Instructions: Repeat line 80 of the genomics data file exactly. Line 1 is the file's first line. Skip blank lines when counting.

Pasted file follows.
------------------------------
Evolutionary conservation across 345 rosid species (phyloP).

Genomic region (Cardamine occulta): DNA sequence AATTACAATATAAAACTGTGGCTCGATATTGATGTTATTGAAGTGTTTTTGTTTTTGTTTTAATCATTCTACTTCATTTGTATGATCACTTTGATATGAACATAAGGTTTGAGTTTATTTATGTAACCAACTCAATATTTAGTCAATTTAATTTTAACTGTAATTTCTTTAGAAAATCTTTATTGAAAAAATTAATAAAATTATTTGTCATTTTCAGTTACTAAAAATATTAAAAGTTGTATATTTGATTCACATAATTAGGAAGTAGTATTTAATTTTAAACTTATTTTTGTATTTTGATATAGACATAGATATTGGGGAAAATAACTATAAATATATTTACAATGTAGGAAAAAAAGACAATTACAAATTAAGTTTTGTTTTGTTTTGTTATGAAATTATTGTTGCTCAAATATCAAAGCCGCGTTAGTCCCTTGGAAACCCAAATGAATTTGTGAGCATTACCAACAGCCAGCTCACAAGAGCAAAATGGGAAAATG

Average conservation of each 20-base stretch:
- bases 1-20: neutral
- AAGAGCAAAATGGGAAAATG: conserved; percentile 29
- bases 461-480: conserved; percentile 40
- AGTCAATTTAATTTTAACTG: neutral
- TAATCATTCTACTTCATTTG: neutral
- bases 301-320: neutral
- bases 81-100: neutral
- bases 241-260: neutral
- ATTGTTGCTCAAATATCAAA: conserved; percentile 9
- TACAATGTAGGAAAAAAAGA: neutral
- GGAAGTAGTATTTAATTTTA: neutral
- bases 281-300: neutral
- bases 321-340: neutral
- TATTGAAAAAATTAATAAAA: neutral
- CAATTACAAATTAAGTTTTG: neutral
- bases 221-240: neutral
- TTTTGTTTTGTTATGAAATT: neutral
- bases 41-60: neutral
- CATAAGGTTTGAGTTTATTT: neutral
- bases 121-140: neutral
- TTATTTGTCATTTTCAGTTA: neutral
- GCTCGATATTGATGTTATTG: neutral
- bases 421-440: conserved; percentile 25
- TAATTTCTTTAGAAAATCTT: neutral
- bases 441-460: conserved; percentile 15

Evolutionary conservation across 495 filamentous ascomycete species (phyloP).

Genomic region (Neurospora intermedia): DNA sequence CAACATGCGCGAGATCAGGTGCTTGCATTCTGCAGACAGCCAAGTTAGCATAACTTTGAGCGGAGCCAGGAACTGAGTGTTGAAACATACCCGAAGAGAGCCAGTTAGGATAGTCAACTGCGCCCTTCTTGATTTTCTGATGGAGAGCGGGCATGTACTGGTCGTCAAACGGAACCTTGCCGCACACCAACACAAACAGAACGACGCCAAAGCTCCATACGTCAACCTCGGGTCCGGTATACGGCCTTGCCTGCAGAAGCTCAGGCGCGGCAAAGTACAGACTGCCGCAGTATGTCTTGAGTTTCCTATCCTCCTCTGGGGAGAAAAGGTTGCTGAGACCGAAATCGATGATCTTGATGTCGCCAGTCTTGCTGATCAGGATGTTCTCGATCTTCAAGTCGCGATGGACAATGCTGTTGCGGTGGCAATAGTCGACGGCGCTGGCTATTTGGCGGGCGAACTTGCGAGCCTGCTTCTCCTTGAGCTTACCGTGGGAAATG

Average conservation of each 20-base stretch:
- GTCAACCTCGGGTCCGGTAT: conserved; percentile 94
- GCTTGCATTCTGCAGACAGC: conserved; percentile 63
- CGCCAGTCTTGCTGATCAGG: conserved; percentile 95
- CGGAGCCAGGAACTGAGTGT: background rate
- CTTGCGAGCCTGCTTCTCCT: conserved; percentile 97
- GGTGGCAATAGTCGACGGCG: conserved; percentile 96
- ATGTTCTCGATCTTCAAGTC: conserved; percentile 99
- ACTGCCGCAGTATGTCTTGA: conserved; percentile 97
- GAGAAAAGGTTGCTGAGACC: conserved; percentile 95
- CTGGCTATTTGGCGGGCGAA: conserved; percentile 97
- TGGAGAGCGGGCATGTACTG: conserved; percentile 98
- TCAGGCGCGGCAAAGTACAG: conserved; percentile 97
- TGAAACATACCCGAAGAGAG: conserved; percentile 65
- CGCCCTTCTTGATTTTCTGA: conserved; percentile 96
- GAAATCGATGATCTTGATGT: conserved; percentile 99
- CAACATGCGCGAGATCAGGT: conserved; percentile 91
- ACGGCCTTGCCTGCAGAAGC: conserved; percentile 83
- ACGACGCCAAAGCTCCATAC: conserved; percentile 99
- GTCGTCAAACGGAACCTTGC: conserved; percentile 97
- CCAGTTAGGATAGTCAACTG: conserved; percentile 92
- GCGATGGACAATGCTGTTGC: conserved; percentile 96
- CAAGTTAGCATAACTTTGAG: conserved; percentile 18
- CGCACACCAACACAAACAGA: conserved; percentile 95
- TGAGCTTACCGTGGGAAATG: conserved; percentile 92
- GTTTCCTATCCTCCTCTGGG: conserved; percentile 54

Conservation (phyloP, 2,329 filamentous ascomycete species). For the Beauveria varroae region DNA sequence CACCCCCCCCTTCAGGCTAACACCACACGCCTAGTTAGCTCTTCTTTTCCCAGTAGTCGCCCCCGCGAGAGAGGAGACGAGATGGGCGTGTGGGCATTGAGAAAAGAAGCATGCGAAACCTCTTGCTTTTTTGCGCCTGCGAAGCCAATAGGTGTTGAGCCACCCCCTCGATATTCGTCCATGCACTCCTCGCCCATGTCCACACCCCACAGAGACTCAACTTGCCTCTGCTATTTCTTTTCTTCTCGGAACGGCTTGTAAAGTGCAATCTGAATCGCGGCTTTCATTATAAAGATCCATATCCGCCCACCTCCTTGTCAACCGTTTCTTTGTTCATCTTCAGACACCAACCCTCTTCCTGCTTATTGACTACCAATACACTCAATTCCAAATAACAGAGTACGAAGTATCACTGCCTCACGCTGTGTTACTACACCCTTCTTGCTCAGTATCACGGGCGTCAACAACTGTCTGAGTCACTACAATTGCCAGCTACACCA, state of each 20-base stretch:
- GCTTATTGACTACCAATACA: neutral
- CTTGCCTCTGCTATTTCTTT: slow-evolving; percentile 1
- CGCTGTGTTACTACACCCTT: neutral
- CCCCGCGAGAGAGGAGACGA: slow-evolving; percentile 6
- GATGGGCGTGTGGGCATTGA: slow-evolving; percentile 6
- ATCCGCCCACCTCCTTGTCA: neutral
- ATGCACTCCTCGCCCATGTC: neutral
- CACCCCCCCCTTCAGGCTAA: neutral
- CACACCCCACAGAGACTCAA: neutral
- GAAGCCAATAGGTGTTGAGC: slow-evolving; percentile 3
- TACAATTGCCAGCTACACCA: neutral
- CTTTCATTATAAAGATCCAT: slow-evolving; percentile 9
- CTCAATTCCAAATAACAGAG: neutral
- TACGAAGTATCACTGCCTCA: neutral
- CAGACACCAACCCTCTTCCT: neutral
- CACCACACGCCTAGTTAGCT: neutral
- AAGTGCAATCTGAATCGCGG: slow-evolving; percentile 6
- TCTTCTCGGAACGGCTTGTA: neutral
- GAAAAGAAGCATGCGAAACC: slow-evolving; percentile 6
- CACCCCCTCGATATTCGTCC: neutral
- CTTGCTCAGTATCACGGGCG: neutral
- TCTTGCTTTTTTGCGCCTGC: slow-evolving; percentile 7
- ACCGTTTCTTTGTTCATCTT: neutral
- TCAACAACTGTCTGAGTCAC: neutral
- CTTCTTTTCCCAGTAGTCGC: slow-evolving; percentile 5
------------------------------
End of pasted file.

- ACCGTTTCTTTGTTCATCTT: neutral